Okuma Katsuya
Japan | 2011 | 41 min
Language : Japanese
Subtitle : English

Young Yosuke finds a substitute father in Kame-chan, an old man living in a public park, under the observant eye of the Amerasian Rickey. Okuma Katsuya’s film, set in the capital of Okinawa, is both fable and documentary. It tells the story of a longing for relationship that throbs with the history of this half-American, half-Japanese island whose status is still disputed.

Gift is an unusual exemple of the documentary genre. A native of Okinawa, Okuma Katsuya observes the growing-up of a young lad, Yosuke. In the opening sequence, he is being told a fable by his grandfather, over images of a tomb filmed in black and white. On this spot, a policemen once arrested a thief, whom he later discovered was the brother of his fiancée. This mysterious explanation is a last will and testament, since the ancestor dies. An orphan left to his own devices, Yosuke hangs around the family tomb in Naha, the rapidly developing capital of the island. There he meets Kame-chan, an old outsider, who lives in the park where he was once gardener, before being retired. With this social reject, the child re-establishes something of a father-and-son relationship, watched by Rickey, an Amerasian. Developing on shifting ground, between fiction and reality, Gift, as the title suggests, is a moving story of grace: that of two very different beings who share their dreams and loneliness for the duration of the film.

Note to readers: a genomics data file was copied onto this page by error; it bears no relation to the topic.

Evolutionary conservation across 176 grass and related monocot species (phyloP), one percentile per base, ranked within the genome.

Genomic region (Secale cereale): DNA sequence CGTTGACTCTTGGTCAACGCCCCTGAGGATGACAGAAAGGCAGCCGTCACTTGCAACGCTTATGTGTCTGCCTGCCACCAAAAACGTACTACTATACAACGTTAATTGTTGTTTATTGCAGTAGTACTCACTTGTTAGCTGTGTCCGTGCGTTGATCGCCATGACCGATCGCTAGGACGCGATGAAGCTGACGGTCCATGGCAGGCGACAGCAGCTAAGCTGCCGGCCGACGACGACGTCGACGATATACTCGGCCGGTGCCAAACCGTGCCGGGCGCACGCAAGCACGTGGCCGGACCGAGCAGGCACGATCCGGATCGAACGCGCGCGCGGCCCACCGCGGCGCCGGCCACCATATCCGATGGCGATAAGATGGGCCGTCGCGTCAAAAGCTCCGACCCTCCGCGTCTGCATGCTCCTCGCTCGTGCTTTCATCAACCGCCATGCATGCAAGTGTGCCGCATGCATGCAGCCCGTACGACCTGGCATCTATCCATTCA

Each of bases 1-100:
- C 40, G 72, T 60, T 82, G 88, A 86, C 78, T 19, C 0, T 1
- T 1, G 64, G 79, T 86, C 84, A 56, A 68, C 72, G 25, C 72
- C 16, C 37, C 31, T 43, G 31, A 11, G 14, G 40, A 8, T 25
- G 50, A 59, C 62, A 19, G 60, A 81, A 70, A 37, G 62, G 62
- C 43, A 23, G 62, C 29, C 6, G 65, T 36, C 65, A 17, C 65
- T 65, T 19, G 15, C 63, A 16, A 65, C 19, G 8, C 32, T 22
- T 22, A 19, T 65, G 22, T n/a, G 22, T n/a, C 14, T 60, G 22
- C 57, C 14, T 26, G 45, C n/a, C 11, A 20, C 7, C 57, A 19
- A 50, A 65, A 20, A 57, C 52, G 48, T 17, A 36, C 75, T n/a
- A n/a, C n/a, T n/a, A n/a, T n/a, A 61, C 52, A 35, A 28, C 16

Emmanuel Chicon

Translation BMP Translations

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